What explains why some countries have handled the covid-19 pandemic well and others have done poorly? It’s a complicated question, but if we look at the place that has arguably had the greatest success, the answer is failure.
Taiwan’s greatest asset turns out to be its failed response to a pandemic in 2003, SARS, which taught it many important lessons. SARS was a respiratory virus, less contagious than covid-19 but more deadly. SARS also came out of China, where authorities bungled the initial response and withheld information from the outside world. The Taiwanese were caught unprepared and made several mistakes. In the aftermath, they totally overhauled their pandemic preparedness procedures. They ensured they had adequate supplies of equipment on hand. They made plans to act early, smartly and aggressively.
Many Asia-Pacific countries have succeeded against covid-19 — South Korea, Vietnam, Singapore, New Zealand, Australia. All were hit by SARS or witnessed its economic damage, and they learned from the experience. The only non-Asian country with a SARS outbreak was Canada, and it, too, changed its procedures after 2003 and took precautions. Even China learned a great deal from its disastrous SARS response, and, despite early stumbles this time, Beijing has managed to crush covid-19 so completely that the disease has virtually disappeared from the country where it began. SARS doesn’t explain the success of every country that has handled covid-19 well, but it reveals an important aspect of the story.
Consider, on the other hand, countries that have handled covid-19 badly. Anthropologist Martha Lincoln, writing in Nature, points out that several of these countries tend to think of themselves as exceptional in some way. She notes that the United States, Britain, Brazil and Chile all have strong national narratives that see themselves as separate, distinct and better than others. The United States is notorious for this attitude, but that is, after all, also the motivation behind Britain’s desire to leave the European Union. Brazil, meanwhile, believes it enjoys good fortune because “God is Brazilian,” and Chile is smug about being the region’s economic superstar.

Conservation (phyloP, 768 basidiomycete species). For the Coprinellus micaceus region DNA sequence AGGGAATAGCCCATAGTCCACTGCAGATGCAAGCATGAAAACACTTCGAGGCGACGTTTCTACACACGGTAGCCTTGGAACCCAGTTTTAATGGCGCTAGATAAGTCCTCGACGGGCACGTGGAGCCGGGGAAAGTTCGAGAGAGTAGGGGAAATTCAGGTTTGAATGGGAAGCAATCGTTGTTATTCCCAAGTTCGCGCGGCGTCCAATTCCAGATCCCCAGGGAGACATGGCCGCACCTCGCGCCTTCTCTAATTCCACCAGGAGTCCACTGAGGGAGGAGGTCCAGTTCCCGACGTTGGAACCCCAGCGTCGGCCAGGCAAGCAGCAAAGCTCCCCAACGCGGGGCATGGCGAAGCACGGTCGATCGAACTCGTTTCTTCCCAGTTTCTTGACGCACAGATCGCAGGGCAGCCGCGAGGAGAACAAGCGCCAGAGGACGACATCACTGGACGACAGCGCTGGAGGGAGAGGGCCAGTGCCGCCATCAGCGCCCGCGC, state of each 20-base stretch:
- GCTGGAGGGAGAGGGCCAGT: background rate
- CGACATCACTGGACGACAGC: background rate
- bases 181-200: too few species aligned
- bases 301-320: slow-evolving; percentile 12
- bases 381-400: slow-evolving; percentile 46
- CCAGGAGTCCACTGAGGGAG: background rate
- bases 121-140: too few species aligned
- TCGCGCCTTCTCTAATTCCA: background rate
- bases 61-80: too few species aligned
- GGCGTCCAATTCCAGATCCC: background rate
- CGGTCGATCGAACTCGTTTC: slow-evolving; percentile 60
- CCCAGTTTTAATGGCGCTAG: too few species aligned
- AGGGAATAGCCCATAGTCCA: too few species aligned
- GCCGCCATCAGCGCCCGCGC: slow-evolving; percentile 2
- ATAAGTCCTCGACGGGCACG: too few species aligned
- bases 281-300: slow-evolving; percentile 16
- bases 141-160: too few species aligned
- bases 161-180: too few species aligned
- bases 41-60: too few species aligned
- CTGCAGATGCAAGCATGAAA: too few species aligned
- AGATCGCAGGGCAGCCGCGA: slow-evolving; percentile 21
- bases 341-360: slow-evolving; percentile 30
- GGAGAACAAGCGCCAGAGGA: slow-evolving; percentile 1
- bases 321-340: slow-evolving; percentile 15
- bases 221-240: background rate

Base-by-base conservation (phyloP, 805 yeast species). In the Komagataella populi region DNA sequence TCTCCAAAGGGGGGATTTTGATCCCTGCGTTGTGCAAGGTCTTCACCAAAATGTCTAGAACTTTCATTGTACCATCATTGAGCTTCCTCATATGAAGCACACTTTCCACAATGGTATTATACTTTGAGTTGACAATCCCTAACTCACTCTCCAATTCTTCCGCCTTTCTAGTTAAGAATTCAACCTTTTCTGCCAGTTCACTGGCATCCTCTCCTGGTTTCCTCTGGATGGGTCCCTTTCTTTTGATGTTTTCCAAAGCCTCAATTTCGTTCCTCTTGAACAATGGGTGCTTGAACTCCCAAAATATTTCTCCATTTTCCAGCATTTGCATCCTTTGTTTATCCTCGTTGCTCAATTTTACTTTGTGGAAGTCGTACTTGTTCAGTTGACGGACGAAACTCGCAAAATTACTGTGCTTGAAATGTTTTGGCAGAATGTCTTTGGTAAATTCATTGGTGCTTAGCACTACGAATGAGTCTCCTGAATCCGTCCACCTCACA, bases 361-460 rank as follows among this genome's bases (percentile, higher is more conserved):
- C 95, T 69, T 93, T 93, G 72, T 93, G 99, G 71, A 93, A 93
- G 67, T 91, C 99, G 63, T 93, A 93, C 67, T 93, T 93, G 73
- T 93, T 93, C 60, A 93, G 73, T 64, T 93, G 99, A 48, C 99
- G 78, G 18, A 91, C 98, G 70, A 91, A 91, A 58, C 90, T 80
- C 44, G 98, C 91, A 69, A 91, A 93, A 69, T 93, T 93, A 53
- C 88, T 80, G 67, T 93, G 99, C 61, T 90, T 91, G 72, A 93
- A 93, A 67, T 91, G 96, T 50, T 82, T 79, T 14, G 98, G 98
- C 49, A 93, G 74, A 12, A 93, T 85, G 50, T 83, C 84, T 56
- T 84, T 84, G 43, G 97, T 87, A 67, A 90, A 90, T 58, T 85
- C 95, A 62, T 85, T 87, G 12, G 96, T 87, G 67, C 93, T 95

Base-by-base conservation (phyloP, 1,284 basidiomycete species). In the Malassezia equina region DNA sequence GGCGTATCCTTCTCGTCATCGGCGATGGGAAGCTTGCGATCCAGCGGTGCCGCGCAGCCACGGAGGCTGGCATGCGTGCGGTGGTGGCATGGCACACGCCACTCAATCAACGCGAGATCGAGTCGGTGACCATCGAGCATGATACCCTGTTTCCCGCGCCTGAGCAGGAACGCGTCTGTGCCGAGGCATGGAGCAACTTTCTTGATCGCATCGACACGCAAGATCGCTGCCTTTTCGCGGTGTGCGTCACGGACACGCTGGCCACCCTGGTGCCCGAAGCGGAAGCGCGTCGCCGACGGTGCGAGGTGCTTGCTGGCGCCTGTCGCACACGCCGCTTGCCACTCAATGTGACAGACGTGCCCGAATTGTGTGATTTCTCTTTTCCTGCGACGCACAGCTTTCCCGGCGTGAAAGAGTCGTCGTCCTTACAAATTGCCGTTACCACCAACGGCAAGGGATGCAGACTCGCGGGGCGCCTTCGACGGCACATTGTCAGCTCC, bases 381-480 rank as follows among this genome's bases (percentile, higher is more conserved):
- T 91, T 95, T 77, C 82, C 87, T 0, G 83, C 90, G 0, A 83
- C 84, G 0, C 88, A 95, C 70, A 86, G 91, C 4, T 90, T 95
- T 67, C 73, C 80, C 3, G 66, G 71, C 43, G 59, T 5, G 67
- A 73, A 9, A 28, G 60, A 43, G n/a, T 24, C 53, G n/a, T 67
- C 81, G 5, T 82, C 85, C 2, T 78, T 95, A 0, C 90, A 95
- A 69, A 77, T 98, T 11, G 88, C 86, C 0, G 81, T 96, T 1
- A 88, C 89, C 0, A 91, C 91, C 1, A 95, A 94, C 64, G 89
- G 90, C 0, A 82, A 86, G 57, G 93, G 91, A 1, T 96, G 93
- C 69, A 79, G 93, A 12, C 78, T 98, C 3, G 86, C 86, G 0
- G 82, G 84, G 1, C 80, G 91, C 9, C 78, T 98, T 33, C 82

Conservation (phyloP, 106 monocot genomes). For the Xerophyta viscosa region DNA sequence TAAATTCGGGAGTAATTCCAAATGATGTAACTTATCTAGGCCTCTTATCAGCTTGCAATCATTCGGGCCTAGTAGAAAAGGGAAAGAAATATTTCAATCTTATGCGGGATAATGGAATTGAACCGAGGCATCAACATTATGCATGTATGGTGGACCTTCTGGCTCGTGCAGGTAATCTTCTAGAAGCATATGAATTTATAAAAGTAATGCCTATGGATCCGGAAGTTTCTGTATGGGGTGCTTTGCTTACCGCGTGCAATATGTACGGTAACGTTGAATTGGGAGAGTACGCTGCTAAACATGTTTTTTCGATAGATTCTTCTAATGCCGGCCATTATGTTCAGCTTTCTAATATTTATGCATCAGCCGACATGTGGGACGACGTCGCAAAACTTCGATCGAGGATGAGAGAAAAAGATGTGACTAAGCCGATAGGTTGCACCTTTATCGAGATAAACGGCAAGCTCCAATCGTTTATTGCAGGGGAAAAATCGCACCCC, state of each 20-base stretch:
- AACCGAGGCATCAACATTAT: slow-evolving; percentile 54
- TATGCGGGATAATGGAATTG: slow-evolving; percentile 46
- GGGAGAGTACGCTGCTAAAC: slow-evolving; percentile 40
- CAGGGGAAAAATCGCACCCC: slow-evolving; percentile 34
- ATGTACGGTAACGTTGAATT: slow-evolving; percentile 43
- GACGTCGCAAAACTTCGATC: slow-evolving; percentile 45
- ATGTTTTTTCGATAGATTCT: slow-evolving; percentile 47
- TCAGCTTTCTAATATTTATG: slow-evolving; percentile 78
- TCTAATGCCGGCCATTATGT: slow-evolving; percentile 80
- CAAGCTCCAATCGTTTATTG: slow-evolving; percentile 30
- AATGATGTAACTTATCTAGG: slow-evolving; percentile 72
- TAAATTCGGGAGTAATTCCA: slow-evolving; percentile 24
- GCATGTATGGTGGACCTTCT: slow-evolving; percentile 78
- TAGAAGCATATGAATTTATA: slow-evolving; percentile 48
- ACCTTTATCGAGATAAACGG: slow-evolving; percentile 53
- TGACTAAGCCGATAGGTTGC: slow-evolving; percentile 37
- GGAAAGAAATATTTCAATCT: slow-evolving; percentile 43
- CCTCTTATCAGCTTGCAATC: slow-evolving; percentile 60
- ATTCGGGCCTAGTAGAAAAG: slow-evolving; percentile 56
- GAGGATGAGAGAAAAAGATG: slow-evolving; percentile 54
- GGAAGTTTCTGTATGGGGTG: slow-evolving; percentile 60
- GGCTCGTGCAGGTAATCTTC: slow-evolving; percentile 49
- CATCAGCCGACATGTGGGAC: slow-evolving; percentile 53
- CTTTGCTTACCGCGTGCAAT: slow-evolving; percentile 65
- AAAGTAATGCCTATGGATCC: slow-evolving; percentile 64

That sense of being special makes a country unlikely to adopt the standard attitude of any business when confronting a challenge — to look for best practices. Bill Gates recently wrote that he has always approached problem-solving by starting with two fundamental questions: “Who has dealt with this problem well? And what can we learn from them?” He suggests that we apply the same philosophy to the pandemic.
And yet the United States is remarkably uninterested in how other countries approach similar challenges. Dozens of advanced countries have health-care systems that deliver better results at half the cost of America’s. Most have a fraction of our homicide rates. Many much poorer countries have better infrastructure, which they build at far lower cost. They ensure that money does not dominate their elections. Not only do we not learn from them, we barely bother to look.
In an essay in Foreign Affairs, Jeremy Konyndyk argues that “American exceptionalism — the notion that the United States is unique among nations and that the American way is invariably the best — has blinded the country’s leaders (and many of its citizens) to potentially lifesaving lessons from other countries.” He quotes the eminent U.S. historian Eric Foner, who once explained that American exceptionalism translates into “hubris and closed-mindedness, and . . . ignorance about the rest of the world. Since the United States is so exceptional, there is no point in learning about other societies.” Konyndyk concludes: “That mentality is now costing American lives.” I fear he may be right.